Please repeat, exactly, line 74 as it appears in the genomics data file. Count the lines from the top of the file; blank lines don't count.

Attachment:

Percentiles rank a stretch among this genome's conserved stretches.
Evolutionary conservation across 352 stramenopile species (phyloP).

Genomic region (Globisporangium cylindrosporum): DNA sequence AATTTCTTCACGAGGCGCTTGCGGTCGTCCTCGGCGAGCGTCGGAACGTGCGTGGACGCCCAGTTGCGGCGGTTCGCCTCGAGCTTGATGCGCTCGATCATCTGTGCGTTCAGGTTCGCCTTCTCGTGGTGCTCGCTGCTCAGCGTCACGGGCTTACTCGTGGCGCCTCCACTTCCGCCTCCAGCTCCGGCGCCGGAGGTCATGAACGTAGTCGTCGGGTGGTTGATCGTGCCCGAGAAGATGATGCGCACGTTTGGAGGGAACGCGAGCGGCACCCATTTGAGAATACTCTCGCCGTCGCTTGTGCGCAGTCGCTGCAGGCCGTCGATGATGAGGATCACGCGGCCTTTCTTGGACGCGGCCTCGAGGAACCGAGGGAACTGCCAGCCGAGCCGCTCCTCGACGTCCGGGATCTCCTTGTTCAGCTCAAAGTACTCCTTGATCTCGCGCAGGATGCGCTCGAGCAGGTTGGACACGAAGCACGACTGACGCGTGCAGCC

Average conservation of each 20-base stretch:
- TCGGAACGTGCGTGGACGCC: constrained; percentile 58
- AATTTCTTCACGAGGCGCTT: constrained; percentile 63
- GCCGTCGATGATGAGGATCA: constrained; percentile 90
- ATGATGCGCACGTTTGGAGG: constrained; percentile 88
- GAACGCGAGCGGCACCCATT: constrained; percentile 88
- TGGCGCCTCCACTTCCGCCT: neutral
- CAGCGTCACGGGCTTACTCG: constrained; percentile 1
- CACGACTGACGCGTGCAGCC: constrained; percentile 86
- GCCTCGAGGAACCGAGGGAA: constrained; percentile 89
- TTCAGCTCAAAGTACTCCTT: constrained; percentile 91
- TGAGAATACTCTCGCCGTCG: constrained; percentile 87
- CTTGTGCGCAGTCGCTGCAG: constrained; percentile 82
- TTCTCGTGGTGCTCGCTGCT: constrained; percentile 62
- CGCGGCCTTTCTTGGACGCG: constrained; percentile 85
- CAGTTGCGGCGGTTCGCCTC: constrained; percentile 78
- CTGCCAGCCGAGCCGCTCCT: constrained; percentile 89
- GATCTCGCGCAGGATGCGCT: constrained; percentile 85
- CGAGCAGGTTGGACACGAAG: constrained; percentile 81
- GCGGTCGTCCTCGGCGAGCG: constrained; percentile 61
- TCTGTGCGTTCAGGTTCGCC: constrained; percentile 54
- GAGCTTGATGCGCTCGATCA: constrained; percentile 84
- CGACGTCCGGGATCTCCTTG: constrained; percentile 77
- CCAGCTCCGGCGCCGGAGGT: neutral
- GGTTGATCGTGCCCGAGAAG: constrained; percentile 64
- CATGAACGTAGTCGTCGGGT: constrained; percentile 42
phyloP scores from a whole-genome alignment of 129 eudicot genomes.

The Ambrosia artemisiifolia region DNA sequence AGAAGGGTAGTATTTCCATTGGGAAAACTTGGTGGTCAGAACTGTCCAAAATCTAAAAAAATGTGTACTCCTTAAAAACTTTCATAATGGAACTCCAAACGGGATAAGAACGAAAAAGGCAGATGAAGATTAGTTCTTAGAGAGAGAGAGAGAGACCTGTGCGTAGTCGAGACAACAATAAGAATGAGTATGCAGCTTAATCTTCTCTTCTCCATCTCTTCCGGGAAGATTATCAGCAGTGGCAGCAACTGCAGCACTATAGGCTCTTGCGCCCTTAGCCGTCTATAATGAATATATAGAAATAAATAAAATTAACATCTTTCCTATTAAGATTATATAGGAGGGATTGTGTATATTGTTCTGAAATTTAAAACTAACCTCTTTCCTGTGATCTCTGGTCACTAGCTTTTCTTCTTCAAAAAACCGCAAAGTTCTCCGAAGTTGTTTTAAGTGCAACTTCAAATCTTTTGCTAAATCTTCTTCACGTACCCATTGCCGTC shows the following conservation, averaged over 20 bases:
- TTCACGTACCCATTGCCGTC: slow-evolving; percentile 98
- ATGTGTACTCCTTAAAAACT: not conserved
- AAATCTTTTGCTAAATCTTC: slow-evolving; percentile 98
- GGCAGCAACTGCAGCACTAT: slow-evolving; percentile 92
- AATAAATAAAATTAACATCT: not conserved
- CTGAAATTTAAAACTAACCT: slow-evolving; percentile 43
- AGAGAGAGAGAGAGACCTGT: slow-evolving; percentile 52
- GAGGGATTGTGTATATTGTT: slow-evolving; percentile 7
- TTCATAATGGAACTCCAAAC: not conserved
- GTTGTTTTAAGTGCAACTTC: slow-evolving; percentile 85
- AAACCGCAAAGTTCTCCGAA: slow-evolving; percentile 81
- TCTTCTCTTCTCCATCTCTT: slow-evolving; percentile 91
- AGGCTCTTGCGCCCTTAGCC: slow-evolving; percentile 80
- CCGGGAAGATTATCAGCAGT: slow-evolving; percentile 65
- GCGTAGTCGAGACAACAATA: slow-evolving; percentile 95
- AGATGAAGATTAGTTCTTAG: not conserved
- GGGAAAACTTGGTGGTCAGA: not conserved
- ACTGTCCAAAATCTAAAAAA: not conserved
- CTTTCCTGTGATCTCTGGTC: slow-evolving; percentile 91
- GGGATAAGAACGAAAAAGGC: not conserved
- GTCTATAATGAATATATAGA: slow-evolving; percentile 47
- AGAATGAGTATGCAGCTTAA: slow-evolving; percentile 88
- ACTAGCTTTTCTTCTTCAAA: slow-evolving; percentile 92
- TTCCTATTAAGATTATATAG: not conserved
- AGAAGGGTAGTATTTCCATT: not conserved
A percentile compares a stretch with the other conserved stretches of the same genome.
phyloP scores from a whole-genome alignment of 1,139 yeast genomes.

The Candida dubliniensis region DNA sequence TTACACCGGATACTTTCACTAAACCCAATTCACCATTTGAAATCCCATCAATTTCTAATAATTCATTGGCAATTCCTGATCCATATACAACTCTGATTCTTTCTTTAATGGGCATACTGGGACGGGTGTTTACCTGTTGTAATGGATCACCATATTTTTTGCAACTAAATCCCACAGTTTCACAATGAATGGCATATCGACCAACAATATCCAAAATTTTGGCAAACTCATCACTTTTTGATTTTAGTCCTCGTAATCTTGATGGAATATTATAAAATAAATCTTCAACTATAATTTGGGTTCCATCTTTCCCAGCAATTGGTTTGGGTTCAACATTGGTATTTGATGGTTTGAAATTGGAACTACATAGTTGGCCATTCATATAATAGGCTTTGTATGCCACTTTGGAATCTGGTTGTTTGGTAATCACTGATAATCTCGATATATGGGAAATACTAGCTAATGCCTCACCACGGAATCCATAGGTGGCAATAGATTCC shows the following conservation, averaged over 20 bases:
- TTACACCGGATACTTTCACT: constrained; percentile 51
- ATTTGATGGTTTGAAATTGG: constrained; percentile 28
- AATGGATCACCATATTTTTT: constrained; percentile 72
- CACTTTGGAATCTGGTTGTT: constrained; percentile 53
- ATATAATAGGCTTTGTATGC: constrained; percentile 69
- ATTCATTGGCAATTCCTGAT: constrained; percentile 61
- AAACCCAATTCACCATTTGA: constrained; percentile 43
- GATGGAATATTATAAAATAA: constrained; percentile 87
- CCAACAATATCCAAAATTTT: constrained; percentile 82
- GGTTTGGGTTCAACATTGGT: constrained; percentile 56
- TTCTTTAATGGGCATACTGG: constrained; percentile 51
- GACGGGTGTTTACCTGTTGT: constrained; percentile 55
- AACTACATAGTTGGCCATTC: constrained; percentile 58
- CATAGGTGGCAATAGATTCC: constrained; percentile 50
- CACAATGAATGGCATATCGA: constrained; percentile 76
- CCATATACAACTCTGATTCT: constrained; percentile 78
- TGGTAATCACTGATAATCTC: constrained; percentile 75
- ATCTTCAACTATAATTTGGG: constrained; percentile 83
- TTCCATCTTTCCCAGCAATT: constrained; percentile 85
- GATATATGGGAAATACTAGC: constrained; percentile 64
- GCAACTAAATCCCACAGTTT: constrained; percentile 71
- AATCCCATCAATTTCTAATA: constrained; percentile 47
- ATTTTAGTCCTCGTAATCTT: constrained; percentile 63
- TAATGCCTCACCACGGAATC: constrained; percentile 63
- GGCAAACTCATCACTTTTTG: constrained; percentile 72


- CACAATGAATGGCATATCGA: constrained; percentile 76